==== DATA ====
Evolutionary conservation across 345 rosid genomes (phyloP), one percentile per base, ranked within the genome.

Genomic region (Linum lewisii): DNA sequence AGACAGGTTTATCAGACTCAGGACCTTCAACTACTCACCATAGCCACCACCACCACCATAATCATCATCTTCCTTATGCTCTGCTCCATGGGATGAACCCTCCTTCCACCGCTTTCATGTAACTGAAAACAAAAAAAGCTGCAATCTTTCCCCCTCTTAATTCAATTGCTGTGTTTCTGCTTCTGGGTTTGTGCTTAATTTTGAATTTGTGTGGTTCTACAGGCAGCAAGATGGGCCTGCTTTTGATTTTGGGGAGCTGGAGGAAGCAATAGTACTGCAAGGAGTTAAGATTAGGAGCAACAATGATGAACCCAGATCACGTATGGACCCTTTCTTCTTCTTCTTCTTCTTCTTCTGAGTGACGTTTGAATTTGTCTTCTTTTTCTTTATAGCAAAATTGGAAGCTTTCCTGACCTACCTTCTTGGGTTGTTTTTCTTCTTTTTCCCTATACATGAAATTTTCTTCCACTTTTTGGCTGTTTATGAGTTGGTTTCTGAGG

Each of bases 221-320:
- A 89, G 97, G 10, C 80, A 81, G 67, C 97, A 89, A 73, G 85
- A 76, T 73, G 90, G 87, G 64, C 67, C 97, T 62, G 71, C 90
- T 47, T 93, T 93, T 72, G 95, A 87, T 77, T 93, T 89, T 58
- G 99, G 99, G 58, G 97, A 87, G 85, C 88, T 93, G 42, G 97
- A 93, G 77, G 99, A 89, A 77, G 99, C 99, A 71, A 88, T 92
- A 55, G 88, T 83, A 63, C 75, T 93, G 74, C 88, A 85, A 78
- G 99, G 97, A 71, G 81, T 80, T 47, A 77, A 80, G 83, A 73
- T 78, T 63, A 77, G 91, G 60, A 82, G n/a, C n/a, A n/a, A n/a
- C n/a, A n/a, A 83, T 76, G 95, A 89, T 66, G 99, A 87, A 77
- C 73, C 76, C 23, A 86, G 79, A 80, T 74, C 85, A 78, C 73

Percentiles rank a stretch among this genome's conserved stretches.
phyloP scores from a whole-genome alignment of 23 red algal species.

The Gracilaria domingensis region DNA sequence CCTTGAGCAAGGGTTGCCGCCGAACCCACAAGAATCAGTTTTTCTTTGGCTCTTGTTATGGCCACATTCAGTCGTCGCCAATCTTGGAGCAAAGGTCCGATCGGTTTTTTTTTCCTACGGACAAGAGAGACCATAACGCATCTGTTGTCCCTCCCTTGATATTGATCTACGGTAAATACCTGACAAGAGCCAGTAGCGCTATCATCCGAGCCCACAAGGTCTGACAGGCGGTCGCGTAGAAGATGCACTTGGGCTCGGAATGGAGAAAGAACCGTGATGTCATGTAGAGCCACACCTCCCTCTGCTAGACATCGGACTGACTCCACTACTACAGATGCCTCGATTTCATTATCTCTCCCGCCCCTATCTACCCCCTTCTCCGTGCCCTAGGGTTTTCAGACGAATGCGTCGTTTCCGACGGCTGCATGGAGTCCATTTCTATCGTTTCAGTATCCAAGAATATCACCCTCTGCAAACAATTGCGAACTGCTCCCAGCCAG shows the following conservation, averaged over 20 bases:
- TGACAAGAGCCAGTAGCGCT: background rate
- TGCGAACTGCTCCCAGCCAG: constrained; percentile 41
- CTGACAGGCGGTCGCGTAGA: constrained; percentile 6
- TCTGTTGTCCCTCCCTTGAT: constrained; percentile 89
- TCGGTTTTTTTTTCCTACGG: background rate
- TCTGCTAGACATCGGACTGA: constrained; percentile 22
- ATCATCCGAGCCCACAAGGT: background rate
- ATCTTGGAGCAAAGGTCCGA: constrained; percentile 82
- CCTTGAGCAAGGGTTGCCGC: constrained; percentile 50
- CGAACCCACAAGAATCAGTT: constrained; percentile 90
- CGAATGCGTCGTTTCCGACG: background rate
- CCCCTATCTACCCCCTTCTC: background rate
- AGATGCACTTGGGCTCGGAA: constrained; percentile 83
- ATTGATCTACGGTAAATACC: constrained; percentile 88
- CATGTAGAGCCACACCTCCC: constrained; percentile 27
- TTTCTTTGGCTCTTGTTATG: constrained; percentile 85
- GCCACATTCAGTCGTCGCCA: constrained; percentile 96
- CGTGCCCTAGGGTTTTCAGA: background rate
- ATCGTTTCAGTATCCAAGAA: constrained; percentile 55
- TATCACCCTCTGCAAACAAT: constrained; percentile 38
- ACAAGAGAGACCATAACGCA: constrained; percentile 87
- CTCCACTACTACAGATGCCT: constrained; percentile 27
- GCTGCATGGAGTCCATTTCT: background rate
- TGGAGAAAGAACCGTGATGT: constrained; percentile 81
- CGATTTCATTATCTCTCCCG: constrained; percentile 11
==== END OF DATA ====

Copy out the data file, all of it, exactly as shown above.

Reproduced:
Evolutionary conservation across 345 rosid genomes (phyloP), one percentile per base, ranked within the genome.

Genomic region (Linum lewisii): DNA sequence AGACAGGTTTATCAGACTCAGGACCTTCAACTACTCACCATAGCCACCACCACCACCATAATCATCATCTTCCTTATGCTCTGCTCCATGGGATGAACCCTCCTTCCACCGCTTTCATGTAACTGAAAACAAAAAAAGCTGCAATCTTTCCCCCTCTTAATTCAATTGCTGTGTTTCTGCTTCTGGGTTTGTGCTTAATTTTGAATTTGTGTGGTTCTACAGGCAGCAAGATGGGCCTGCTTTTGATTTTGGGGAGCTGGAGGAAGCAATAGTACTGCAAGGAGTTAAGATTAGGAGCAACAATGATGAACCCAGATCACGTATGGACCCTTTCTTCTTCTTCTTCTTCTTCTTCTGAGTGACGTTTGAATTTGTCTTCTTTTTCTTTATAGCAAAATTGGAAGCTTTCCTGACCTACCTTCTTGGGTTGTTTTTCTTCTTTTTCCCTATACATGAAATTTTCTTCCACTTTTTGGCTGTTTATGAGTTGGTTTCTGAGG

Each of bases 221-320:
- A 89, G 97, G 10, C 80, A 81, G 67, C 97, A 89, A 73, G 85
- A 76, T 73, G 90, G 87, G 64, C 67, C 97, T 62, G 71, C 90
- T 47, T 93, T 93, T 72, G 95, A 87, T 77, T 93, T 89, T 58
- G 99, G 99, G 58, G 97, A 87, G 85, C 88, T 93, G 42, G 97
- A 93, G 77, G 99, A 89, A 77, G 99, C 99, A 71, A 88, T 92
- A 55, G 88, T 83, A 63, C 75, T 93, G 74, C 88, A 85, A 78
- G 99, G 97, A 71, G 81, T 80, T 47, A 77, A 80, G 83, A 73
- T 78, T 63, A 77, G 91, G 60, A 82, G n/a, C n/a, A n/a, A n/a
- C n/a, A n/a, A 83, T 76, G 95, A 89, T 66, G 99, A 87, A 77
- C 73, C 76, C 23, A 86, G 79, A 80, T 74, C 85, A 78, C 73

Percentiles rank a stretch among this genome's conserved stretches.
phyloP scores from a whole-genome alignment of 23 red algal species.

The Gracilaria domingensis region DNA sequence CCTTGAGCAAGGGTTGCCGCCGAACCCACAAGAATCAGTTTTTCTTTGGCTCTTGTTATGGCCACATTCAGTCGTCGCCAATCTTGGAGCAAAGGTCCGATCGGTTTTTTTTTCCTACGGACAAGAGAGACCATAACGCATCTGTTGTCCCTCCCTTGATATTGATCTACGGTAAATACCTGACAAGAGCCAGTAGCGCTATCATCCGAGCCCACAAGGTCTGACAGGCGGTCGCGTAGAAGATGCACTTGGGCTCGGAATGGAGAAAGAACCGTGATGTCATGTAGAGCCACACCTCCCTCTGCTAGACATCGGACTGACTCCACTACTACAGATGCCTCGATTTCATTATCTCTCCCGCCCCTATCTACCCCCTTCTCCGTGCCCTAGGGTTTTCAGACGAATGCGTCGTTTCCGACGGCTGCATGGAGTCCATTTCTATCGTTTCAGTATCCAAGAATATCACCCTCTGCAAACAATTGCGAACTGCTCCCAGCCAG shows the following conservation, averaged over 20 bases:
- TGACAAGAGCCAGTAGCGCT: background rate
- TGCGAACTGCTCCCAGCCAG: constrained; percentile 41
- CTGACAGGCGGTCGCGTAGA: constrained; percentile 6
- TCTGTTGTCCCTCCCTTGAT: constrained; percentile 89
- TCGGTTTTTTTTTCCTACGG: background rate
- TCTGCTAGACATCGGACTGA: constrained; percentile 22
- ATCATCCGAGCCCACAAGGT: background rate
- ATCTTGGAGCAAAGGTCCGA: constrained; percentile 82
- CCTTGAGCAAGGGTTGCCGC: constrained; percentile 50
- CGAACCCACAAGAATCAGTT: constrained; percentile 90
- CGAATGCGTCGTTTCCGACG: background rate
- CCCCTATCTACCCCCTTCTC: background rate
- AGATGCACTTGGGCTCGGAA: constrained; percentile 83
- ATTGATCTACGGTAAATACC: constrained; percentile 88
- CATGTAGAGCCACACCTCCC: constrained; percentile 27
- TTTCTTTGGCTCTTGTTATG: constrained; percentile 85
- GCCACATTCAGTCGTCGCCA: constrained; percentile 96
- CGTGCCCTAGGGTTTTCAGA: background rate
- ATCGTTTCAGTATCCAAGAA: constrained; percentile 55
- TATCACCCTCTGCAAACAAT: constrained; percentile 38
- ACAAGAGAGACCATAACGCA: constrained; percentile 87
- CTCCACTACTACAGATGCCT: constrained; percentile 27
- GCTGCATGGAGTCCATTTCT: background rate
- TGGAGAAAGAACCGTGATGT: constrained; percentile 81
- CGATTTCATTATCTCTCCCG: constrained; percentile 11